Recently I have read on Crystal Clear Conservative, Bearing Drift, and other blogs, the debate over abortion between two of the Republican Attorney General choices, John Brownlee and Ken Cuccinelli. Rather than focus on the two candidates, (which many others have done), I’d instead like to examine the issue of abortion itself.
As many of you know, prior to the dual Supreme Court decisions of 1973, Roe v. Wade and the less well known Doe v. Bolton, abortion was considered a state issue rather than in the federal jurisdiction. The reasoning for this outcome was based upon an interpretation of the 14th Amendment. For the record, the 14th Amendment reads,
Section 1. All persons born or naturalized in the United States, and subject to the jurisdiction thereof, are citizens of the United States and of the State wherein they reside. No State shall make or enforce any law which shall abridge the privileges or immunities of citizens of the United States; nor shall any State deprive any person of life, liberty, or property, without due process of law; nor deny to any person within its jurisdiction the equal protection of the laws.
Section 2. Representatives shall be apportioned among the several States according to their respective numbers, counting the whole number of persons in each State, excluding Indians not taxed. But when the right to vote at any election for the choice of electors for President and Vice President of the United States, Representatives in Congress, the Executive and Judicial officers of a State, or the members of the Legislature thereof, is denied to any of the male inhabitants of such State, being twenty-one years of age, and citizens of the United States, or in any way abridged, except for participation in rebellion, or other crime, the basis of representation therein shall be reduced in the proportion which the number of such male citizens shall bear to the whole number of male citizens twenty-one years of age in such State.
Section 3. No one shall be a Senator or Representative in Congress, or elector of President and Vice President, or hold any office, civil or military, under the United States, or under any State, who, having previously taken an oath, as a member of Congress, or as an officer of the United States, or as a member of any State legislature, or as an executive or judicial officer of any State, to support the Constitution of the United States, shall have engaged in insurrection or rebellion against the same, or given aid or comfort to the enemies thereof. But Congress may by a vote of two-thirds of each House, remove such disability.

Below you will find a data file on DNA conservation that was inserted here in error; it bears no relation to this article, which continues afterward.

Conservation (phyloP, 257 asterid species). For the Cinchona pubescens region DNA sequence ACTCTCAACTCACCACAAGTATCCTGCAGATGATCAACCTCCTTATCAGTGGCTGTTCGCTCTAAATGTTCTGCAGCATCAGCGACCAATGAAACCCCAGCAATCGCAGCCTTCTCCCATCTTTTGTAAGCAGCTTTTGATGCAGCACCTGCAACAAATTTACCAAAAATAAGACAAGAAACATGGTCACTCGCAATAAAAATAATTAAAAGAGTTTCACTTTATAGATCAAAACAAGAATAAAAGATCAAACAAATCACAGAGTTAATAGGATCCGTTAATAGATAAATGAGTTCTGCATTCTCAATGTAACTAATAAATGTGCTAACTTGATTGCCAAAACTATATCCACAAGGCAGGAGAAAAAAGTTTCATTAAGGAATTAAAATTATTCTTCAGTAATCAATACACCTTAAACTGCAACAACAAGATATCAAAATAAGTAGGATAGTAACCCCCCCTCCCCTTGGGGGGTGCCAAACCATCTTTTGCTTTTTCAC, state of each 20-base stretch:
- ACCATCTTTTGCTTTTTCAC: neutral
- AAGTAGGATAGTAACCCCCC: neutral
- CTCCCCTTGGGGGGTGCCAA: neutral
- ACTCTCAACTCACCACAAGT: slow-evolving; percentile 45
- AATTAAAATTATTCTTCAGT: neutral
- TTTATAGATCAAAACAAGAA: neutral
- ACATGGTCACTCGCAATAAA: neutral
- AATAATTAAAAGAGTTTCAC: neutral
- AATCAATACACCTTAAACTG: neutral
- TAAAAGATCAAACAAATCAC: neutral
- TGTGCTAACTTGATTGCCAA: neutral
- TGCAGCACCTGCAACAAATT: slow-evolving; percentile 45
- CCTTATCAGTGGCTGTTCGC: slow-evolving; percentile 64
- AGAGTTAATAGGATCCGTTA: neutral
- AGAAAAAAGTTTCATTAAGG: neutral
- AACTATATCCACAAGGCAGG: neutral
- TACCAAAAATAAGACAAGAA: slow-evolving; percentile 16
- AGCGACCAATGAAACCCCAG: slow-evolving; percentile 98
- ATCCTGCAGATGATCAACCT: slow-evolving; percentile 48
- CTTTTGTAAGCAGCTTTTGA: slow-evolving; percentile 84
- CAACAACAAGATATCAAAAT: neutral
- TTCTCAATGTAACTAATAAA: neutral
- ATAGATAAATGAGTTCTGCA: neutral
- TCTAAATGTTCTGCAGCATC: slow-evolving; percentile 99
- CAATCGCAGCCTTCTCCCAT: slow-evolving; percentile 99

Section 4. The validity of the public debt of the United States, authorized by law, including debts incurred for payment of pensions and bounties for services in suppressing insurrection or rebellion, shall not be questioned. But neither the United States nor any State shall assume or pay any debt or obligation incurred in aid of insurrection or rebellion against the United States, or any claim for the loss or emancipation of any slave; but all such debts, obligations and claims shall be held illegal and void.
Section 5. The Congress shall have power to enforce, by appropriate legislation, the provisions of this article.
Now I have a number of complaints against the 14th Amendment both in its ramifications and in its manner of ratification, but as those issues are not the focus of this piece, I shall save them for another time. In the decision of Roe v. Wade, as many activists of either side of the abortion debate know, the justices found that state abortion laws violated a right to privacy as established in the due process clause in Section 1 of the 14th Amendment. Personally I cannot understand how the phrase “No State shall make or enforce any law which shall abridge the privileges or immunities of citizens of the United States; nor shall any State deprive any person of life, liberty, or property, without due process of law; nor deny to any person within its jurisdiction the equal protection of the laws” grants a person the right to an abortion, but I guess the justices to the Supreme Court knew something that I do not. Frankly (and I’m sure that you wouldn’t be surprised if you have read my earlier posts) I think that these cases were yet another example of the Supreme Court violating the 10th Amendment by overruling the laws of the states. Yet, it is strangely ironic I think for the court to uphold abortion through the 14th Amendment by denying life and liberty to another. And that very point brings us to another issue.